Trip Meter

Gurgaon 0 - Ambala - Chandigarh 300 - Mandi 495 - Long tunnel - Kullu 560 - MANALI 610 - Rohtang La 668 - Tandi 725 (petrol) - Sarchu 845 - PANG 920 - Tsokar lake 970 - Leh 1120 - Magnetic hills 1150 - Leh 1180 - LEH MILITARY CAMP 1200 - Khardung La 1260 - Leh 1300 - Tanglang La 1420 - Pang 1485 - SARCHU 1560 - Barlacha La 1595 - Jispa 1650 - Rohtang La 1740 - Manali 1790 - Kullu 1835 - Long tunnel 1862 - Nauni 1977 - Chandigarh 2100 - Delhi - Gurgaon 2387

[Numbers beside the place are trip meter readings in km at that point. Places in bold indicate night halts.]


Highlights

  1. The Rohtang Pass is open only during the Jun-Oct period every year. We managed to squeeze this trip into the fag end of this window and how!
  2. Raid-de-Himalaya - upfront and upclose
  3. The petrol stench, black out and terribly long night in Pang military camp
  4. Our car got stuck in Tsokar Lake and we managed to pull it out
  5. Gata loops, Moore Plains, Indus River and Magnetic Hills
  6. Honey, cheese, fresh bread and Pashmina shawls in Leh market
  7. The incredibly beautiful Leh valley, the infinite blue sky and the desolate ruins of Tsemo Castle
  8. The night stays in military camps at Manali, Pang, Leh and Sarchu
  9. The six moutain passes: Rohtang La (3,978m/ 13,050 ft), Barlacha La (4,890m/ 16,043 ft), Nakee La (4,739m/ 15,547 ft), Lachulang La (5,059m/ 16,596 ft), Tanglang La (5,359m/ 17,582 ft; second highest motorable road in the world), Khardung La (5,602m/ 18,380 ft; highest motorable road in the world)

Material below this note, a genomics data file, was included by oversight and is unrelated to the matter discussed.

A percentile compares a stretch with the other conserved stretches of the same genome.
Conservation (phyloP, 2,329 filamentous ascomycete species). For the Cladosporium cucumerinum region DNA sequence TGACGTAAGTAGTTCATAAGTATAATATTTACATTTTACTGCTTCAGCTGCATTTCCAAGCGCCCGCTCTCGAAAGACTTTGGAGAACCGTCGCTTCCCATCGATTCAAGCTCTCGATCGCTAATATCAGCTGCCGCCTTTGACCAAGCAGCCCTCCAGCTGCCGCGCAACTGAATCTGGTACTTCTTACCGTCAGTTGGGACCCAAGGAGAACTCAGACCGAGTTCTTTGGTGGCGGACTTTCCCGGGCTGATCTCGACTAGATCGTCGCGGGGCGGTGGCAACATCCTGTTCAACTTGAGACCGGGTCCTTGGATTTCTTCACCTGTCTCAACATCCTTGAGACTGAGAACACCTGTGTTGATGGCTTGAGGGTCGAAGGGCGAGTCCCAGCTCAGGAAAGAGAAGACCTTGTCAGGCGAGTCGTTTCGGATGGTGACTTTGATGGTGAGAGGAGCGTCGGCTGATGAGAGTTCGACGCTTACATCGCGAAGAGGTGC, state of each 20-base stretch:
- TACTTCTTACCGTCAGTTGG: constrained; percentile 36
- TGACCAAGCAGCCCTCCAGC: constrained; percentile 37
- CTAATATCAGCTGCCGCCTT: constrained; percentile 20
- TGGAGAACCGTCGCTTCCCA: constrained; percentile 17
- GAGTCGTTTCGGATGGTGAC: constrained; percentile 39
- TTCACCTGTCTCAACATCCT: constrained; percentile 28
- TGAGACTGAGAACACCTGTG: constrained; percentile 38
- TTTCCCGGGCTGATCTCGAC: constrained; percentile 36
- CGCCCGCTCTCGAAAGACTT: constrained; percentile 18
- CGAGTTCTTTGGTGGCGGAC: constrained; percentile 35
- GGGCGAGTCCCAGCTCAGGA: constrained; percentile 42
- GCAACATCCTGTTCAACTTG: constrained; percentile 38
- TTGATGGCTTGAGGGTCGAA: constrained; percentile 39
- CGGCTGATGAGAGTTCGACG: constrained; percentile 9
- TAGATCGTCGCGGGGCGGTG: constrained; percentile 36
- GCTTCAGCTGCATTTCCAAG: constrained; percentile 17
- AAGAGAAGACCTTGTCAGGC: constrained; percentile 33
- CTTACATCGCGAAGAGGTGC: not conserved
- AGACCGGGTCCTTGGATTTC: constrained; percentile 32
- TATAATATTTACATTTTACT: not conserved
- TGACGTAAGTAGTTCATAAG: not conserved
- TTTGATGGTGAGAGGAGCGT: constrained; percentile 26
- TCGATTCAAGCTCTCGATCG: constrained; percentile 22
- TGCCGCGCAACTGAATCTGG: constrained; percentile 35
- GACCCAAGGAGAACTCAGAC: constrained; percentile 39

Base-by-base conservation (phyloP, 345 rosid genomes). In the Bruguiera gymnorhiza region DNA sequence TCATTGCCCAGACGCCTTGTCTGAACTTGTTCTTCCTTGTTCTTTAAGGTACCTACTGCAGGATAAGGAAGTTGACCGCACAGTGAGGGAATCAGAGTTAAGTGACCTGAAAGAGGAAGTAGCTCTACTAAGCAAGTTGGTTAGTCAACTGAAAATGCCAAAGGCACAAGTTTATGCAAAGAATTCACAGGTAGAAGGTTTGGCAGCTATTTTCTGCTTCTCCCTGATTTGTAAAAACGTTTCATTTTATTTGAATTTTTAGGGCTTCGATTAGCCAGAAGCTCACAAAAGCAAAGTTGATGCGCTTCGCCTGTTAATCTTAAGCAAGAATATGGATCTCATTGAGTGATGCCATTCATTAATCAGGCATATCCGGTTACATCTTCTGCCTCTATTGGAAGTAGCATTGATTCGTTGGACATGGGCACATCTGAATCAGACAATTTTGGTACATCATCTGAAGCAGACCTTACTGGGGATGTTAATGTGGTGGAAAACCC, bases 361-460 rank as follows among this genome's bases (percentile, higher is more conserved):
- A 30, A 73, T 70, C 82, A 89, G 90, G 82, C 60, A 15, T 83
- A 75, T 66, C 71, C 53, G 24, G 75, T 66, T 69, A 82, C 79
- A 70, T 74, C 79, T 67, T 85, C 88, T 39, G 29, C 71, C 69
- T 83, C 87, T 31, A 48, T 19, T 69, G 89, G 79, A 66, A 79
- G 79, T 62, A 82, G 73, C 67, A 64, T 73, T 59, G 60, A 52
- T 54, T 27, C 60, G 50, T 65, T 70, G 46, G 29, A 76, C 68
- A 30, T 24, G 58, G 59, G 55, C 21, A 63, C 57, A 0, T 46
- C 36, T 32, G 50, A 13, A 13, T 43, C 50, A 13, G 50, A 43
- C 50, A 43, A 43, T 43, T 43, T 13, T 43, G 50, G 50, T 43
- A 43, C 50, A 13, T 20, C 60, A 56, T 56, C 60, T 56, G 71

10. The 827 km relay from Sarchu to Delhi on the final day
Long story short. In what were perhaps the most beautiful and crazy 120 hours I have ever lived, I along with Harpreet and Panda did an overland self-drive trip from Delhi to Ladakh and back.

We started driving out of Delhi, past Chandigarh, crossed the Shivalik range, drove through Kullu to Manali. We then crossed the Pir Panjal range at Rohtang La, drove through Sarchu, crossed the Great Himalayan range at Barlacha La, twirled through the serpentine Gata Loops, across Nakee La, Lachulang La to Pang. We continued through the infinite Moore Plains, the Tsokar lake, crossed the Zanskar range at Tanglang La, drove along the Indus river, felt the magic of Magnetic Hills before we reached the town of Leh. We kissed the top of Ladakh range at Khardung La. Then we turned around and came back to Delhi.

2400 kms in 120 hours. Pure heaven.


Day 1 - Gurgaon - Ambala - Chandigarh - Mandi - Long Tunnel - Kullu - Manali
Distance: 610 km

Ladakh. There is something strangely orgasmic about that word. Ladakh. Ladakh. Sweeter than the sweetest music to a traveler's ear. Say it aloud. Ladakh.

One momentous midnight of September 2006, we - Harpreet, Panda and I - decided that we should do an overland self-drive trip from Delhi to Leh. Now such trip-plans are hatched at the rate of N per hour. And discarded promptly after hatching. But only very few such trips see the light of Ladakh every year.